So, for example, “blancos” were listed as a separate ethnic group in Bolivia, where the ethnic differences between whites and indigenous people are politically salient, but obviously it would not be meaningful to talk about “partition of whites” across nations.

They do say this interesting bit about US and Canada wrt fractal measure:

Their border is a straight line for most of its length; are they artificial states? According to our measures, yes; they do score relatively [high] in terms of how artificial they are, which is certainly not consistent with a view of artificial [states] as failed states. One may note that this a case in which borders were drawn before many people actually moved in. In many ways, the same applies to US states: in the West, borders that were drawn when the population density was still extremely low are often straight lines. On the contrary, borders of East coast states, drawn earlier amidst higher population density, are less straight.

As for whether this is a problem that should be fixed (and how)... the answer has varied with political philosophy (and I'm using that term magnanimously), ranging from border adjustments and forced population transfers (many examples in the aftermaths of World Wars) to (instead) granting minorities rights (like some degree of autonomy), making borders less relevant by various kinds of economic unions, free travel arrangements, or going for a "melting pot".

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    The areas around the US borders were inhabited when those borders were drawn, and the descendants of those inhabitants are still coping with an international border through where they live. See, for example, The Nation That Sits Astride the U.S.-Canada Border – Patricia Shanahan Oct 15 '19 at 0:34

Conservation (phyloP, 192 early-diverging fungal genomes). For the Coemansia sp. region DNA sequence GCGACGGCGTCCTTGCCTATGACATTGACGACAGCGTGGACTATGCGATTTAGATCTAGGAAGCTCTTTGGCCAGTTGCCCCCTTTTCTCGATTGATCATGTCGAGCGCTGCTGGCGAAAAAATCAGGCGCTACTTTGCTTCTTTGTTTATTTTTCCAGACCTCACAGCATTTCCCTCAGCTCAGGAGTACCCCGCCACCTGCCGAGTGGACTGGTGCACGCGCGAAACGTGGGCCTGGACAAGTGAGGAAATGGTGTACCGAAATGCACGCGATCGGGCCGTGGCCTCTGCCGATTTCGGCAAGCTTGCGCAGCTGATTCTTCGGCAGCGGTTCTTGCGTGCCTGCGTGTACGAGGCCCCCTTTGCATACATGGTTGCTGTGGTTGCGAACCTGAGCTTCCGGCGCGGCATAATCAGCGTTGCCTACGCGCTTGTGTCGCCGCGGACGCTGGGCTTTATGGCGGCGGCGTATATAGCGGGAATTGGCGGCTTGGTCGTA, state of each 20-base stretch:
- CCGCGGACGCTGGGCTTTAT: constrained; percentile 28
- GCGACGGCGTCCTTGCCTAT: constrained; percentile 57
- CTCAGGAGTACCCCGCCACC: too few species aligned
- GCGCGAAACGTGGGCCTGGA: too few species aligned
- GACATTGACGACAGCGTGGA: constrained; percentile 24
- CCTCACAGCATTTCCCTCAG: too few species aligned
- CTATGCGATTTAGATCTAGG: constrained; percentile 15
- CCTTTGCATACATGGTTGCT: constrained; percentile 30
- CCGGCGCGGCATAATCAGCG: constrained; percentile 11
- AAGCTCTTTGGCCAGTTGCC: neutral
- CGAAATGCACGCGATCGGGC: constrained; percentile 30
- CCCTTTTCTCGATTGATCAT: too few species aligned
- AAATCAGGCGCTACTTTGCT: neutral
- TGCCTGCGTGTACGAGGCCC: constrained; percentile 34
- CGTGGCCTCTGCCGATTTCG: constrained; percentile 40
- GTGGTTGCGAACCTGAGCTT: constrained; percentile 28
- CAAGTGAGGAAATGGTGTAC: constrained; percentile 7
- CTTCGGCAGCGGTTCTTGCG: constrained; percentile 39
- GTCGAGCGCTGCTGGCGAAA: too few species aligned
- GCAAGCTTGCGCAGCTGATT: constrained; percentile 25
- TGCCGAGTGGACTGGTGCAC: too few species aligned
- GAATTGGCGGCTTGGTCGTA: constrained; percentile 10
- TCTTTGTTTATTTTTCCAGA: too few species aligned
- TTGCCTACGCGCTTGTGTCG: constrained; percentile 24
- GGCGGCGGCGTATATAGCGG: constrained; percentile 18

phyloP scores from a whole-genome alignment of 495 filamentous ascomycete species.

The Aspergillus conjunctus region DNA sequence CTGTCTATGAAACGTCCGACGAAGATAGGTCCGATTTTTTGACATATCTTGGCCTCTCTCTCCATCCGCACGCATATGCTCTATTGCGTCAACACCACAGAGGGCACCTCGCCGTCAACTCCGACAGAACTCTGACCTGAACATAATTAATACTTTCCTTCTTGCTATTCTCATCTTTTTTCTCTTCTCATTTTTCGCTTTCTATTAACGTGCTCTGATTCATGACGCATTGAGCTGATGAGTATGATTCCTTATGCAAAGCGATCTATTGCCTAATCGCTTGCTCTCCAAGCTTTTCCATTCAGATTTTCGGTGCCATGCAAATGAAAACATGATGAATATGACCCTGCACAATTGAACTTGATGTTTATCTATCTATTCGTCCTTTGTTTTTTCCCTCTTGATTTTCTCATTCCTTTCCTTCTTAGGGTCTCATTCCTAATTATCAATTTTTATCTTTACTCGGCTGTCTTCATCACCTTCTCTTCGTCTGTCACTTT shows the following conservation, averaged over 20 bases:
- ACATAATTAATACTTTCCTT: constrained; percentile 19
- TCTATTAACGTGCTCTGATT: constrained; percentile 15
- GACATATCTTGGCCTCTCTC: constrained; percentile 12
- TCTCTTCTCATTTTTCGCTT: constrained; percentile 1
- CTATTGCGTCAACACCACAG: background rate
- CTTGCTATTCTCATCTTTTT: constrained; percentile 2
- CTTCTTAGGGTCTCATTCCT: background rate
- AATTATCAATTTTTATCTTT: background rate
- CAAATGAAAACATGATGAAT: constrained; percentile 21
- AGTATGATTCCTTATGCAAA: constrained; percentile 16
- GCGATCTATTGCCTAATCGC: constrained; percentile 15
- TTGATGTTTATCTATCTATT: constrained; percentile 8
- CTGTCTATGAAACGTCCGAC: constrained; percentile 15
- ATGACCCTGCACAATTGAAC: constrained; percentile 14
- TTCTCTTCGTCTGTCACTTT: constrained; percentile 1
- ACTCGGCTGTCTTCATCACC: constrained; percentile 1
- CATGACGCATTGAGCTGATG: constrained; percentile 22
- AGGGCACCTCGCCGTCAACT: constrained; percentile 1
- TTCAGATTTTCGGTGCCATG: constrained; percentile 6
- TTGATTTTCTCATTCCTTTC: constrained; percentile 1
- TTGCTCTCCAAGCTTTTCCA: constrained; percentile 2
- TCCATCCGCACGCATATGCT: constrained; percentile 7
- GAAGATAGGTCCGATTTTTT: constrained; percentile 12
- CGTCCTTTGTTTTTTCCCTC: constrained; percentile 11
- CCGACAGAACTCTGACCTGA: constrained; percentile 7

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    @PatriciaShanahan: yeah, the paper seems to have been ignoring the original inhabitants in North America. I guess statistically that might be justified. They later discuss a threshold for "political saliency", the lowest example they had was around 11% of a country's population (the Shona in Mozambique).. – Fizz Oct 15 '19 at 0:38
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    @PatriciaShanahan And Navajo Nation covers four US states. – gerrit Oct 16 '19 at 13:42
  • Interestingly, the paper comes from economists, not political scientists or historians. I suspect that treating (ethnic) identities in such a static way, assuming there is a “natural division” of people who simply belong to some group or other would not pass muster in those disciplines. I don't know this literature well enough to write a good answer but I think the question has a lot of merit. If this was such an unproblematic concept, we would not comment some obscure paper begging the question to move on to some fancy calculations, it would be all over textbooks and encyclopedias. – Relaxed Jan 29 '20 at 21:19
  • @Relaxed: the paper has nearly 300 citations, which for a 2011 paper is not bad. There's probably not much in the way of operationalization of the concept before this paper though. At least they don't mention it. Also interesting that the paper been "gestating" since 2006 or so; there's a seemingly unpublished version around wcfia.harvard.edu/files/wcfia/files/… And bit more searching has also found some criticism of it doi.org/10.1016/j.polgeo.2010.02.007 which I haven't read, beyond skimming the abstract. – Fizz Jan 29 '20 at 21:27

What is the opposite to artificial? Natural!

What are 'natural' borders?

Mountains, rivers, oceans. Oh, and magnificent walls

That's it.

Are there "natural borders" between peoples, different from those just listed?